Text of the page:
I've always envied those couples who say they've never spent a night apart during their marriage. It seems so romantic, particularly in this modern world, to be able to return to each other's side every night no matter where the day has taken you. Sadly, Jim and I certainly will never achieve that goal. We've spent many a night apart, not necessarily by choice, but simply by circumstance. For many years, his job required him to travel, sometimes for weeks at a time. And when I became more heavily involved in musical groups, I often traveled for outstate performances or festivals. So over the years, we grew somewhat accustomed to being apart.
I say somewhat, because no matter how many times we were separated, we always felt a rather disconcerting sense of emptiness - a strange disconnect with ourselves. There's an old legend about lovers, something about each person having another part of themselves that somehow splinters away during birth. The story goes that we are then constantly searching for our true love, the one person who is actually our cosmic "split apart."
Whether that's true of us or not, there is a very definite sense of emptiness about life when we're apart, a kind of cold space (like they say ghosts inhabit) when we're living in different places. There's no one to snuggle on the couch and watch reruns of Everybody Loves Raymond with me, no one to kill the centipedes that pop up occasionally in the bathtub, no one whistling incessantly while they're shaving, no one to sympathize with me when my boss is micromanaging things. And while we may not always be consciously aware of it, we've both noticed that life is simply more stressful without the familiar presence of our mate to act as a buffer against life 's vicissitudes.
Fortunately, in the past few years our separate traveling has diminished considerably. Last month when we went to Florida, I had to travel a day early, and that was the first night we had spent apart in - well, probably a year.
But I've been remembering those other times because my son and daughter in law may soon be separated for a while, the first real separation since the years of their courtship when they lived in opposite hemispheres. They're a close couple in nearly every way, both homebodies who like to spend most of their time together. Brian works at home too, with Nantana a quiet, comfortable presence in the house during the day. Certainly internet phones and email make long distance relationships easier than in the "old days," when we had to rely on land line telephones with exorbitant charges for long distance. But they can't replace the physical companionship you become accustomed to when you share life with someone. So I suspect if they do end up spending this rather significant period of time apart, they will feel a definite void in their daily life and routine, not to mention in their hearts.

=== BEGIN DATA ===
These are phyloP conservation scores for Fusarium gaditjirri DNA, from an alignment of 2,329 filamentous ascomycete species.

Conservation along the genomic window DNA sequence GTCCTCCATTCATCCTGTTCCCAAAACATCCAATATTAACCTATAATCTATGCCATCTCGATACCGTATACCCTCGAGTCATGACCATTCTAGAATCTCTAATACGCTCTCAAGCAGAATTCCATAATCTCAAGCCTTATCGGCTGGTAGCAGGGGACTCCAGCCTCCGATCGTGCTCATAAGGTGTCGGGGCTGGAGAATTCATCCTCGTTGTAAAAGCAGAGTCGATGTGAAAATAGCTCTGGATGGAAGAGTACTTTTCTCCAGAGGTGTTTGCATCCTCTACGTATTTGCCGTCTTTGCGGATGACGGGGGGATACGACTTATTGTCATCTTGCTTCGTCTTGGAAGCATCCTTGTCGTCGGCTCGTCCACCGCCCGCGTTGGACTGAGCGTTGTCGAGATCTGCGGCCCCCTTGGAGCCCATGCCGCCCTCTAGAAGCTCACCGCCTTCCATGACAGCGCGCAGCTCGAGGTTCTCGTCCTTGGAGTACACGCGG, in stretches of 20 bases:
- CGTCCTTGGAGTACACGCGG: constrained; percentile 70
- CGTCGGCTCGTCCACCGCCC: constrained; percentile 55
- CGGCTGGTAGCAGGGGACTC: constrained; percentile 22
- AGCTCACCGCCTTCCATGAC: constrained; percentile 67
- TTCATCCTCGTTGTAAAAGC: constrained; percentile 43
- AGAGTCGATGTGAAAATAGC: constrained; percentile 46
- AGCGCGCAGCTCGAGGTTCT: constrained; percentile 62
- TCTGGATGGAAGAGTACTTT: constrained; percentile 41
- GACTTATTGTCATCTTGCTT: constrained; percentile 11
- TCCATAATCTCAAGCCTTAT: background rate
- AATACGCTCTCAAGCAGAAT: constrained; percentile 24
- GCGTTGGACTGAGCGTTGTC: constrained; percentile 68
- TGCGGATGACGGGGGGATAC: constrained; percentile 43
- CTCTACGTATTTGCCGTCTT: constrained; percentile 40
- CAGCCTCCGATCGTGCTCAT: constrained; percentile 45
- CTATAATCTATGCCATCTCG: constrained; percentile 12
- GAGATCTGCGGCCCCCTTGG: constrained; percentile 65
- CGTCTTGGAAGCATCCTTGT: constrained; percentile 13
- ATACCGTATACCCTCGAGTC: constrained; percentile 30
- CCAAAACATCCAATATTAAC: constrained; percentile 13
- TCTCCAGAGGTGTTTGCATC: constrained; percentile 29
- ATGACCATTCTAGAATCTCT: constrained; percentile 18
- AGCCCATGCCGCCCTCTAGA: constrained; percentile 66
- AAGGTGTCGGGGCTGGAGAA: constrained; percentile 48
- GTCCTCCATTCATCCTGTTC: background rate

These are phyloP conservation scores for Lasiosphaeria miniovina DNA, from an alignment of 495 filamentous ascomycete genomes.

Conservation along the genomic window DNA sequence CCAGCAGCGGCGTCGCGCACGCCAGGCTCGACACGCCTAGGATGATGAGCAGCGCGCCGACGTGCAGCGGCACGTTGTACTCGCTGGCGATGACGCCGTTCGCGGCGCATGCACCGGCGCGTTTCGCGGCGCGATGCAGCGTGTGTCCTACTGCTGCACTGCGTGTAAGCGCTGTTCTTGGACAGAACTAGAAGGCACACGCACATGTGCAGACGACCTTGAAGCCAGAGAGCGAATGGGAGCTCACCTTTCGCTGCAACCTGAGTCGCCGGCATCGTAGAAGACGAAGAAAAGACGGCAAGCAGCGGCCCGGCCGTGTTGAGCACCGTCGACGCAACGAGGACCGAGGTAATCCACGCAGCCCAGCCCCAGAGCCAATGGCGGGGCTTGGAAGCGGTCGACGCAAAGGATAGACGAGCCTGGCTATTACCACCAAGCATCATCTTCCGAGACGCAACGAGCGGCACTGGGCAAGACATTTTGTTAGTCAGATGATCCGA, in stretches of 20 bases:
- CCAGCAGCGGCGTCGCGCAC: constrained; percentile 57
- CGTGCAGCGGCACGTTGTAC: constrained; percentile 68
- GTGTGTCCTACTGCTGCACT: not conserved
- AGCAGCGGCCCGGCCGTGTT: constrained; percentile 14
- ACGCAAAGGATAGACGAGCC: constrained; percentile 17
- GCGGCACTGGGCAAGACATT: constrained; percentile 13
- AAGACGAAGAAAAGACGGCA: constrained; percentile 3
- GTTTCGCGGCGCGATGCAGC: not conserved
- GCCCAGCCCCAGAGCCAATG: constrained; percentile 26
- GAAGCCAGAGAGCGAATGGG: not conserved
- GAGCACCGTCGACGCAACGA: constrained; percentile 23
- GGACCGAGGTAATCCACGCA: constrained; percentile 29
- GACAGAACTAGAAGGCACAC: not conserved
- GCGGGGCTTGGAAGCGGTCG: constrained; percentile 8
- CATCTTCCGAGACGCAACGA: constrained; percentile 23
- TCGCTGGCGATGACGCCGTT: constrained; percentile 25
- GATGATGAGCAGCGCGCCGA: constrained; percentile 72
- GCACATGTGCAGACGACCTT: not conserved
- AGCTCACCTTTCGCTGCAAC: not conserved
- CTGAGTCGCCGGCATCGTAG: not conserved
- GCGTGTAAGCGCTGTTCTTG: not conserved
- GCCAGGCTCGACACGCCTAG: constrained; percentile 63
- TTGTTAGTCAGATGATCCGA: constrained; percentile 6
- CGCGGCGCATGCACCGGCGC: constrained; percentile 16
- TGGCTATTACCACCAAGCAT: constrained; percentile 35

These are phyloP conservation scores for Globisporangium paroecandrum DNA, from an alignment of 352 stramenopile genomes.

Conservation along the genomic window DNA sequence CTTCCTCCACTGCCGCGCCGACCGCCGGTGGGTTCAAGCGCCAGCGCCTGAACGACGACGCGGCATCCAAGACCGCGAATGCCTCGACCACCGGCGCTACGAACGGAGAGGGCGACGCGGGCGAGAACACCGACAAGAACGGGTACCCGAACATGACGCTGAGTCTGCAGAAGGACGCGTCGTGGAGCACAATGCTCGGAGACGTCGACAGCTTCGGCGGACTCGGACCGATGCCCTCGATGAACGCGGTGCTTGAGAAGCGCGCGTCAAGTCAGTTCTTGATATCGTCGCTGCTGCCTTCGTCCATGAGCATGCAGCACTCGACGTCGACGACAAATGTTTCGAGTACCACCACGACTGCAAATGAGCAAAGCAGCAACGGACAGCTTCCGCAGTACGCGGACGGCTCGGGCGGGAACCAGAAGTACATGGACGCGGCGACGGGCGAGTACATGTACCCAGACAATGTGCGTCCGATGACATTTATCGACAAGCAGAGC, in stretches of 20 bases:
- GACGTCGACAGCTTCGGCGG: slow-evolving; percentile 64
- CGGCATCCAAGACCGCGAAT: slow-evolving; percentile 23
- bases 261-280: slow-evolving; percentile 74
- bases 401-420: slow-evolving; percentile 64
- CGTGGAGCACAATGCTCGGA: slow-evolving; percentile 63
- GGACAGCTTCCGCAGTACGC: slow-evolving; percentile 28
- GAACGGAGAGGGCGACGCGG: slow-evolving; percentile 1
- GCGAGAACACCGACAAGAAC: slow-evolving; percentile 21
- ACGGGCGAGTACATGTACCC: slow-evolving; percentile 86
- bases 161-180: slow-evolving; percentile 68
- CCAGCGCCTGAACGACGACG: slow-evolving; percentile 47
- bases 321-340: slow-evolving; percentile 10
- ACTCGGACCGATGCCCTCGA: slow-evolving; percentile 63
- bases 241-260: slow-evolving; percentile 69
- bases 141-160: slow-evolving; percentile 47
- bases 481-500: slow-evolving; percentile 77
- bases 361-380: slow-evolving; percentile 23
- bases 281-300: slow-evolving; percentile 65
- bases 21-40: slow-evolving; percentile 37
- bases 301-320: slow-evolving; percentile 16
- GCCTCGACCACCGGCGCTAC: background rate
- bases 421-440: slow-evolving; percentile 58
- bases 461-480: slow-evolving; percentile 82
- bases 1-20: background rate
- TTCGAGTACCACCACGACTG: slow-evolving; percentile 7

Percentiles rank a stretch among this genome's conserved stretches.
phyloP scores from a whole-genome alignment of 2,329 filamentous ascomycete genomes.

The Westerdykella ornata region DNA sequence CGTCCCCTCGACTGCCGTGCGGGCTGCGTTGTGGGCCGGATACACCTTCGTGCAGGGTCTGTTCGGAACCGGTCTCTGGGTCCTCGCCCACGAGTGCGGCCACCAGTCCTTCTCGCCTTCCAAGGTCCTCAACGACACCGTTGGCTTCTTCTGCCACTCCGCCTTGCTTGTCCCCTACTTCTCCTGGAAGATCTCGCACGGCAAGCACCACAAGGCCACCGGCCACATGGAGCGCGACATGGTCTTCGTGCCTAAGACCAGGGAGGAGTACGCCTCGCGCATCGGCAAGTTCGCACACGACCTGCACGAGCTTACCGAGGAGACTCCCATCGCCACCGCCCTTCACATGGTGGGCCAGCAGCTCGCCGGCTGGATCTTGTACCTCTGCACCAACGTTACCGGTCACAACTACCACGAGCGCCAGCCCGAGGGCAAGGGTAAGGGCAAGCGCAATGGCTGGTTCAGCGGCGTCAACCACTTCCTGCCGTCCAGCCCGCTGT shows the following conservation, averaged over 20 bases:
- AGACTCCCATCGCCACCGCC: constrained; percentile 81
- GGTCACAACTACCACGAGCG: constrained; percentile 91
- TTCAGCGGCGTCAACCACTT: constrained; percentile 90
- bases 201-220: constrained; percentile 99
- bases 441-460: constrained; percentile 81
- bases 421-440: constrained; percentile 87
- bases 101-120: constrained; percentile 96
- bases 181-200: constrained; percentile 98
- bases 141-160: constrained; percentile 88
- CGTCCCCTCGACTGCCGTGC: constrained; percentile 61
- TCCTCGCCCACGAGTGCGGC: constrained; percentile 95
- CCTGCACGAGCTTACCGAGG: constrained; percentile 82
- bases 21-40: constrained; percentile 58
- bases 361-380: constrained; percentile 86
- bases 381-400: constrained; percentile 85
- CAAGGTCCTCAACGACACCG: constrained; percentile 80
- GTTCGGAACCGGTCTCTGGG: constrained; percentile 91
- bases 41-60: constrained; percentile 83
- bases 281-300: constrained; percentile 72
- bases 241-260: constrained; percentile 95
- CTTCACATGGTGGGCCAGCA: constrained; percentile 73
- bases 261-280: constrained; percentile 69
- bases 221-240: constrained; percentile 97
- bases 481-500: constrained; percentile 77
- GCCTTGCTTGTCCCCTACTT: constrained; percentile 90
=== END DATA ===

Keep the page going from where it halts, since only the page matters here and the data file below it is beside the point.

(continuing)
Of course, there are benefits to missing someone. I can't deny the truth of that old adage...absence does make the heart grow fonder. You tend to appreciate someone more when you're deprived of their presence for a certain amount of time, and all those little irritating habits (like the aforementioned incessant whistling) become quite endearing when you haven't suffered through experienced them for a while. The reunion is always sweet, and it's fun to enjoy that honeymoon like feeling again, fun to recapture that sense of wonder you felt in the early days of your relationship when being together was like the greatest gift in the world.
But, remember the part of the marriage ceremony (at least the traditional one) where the minister says, "what God has joined together, let no man put asunder?" That's a powerful invocation to the notion of split aparts, isn't it? Finally reunited with that perfect other half, it seems such a shame to put asunder that perfect whole, to split apart for even a few cosmic moments. And so when I think of all the days and nights Jim and I have spent apart, I wonder if I'll someday regret them, count them as a huge loss in the grand scheme of our time together?
The strength of a relationship comes from the accumulation of experiences, good and bad. But life is defintely easier when both halves of the whole are one, when the ragged edges of daily life are smoothed by the presence of that one person who best knows how to make the pieces fit.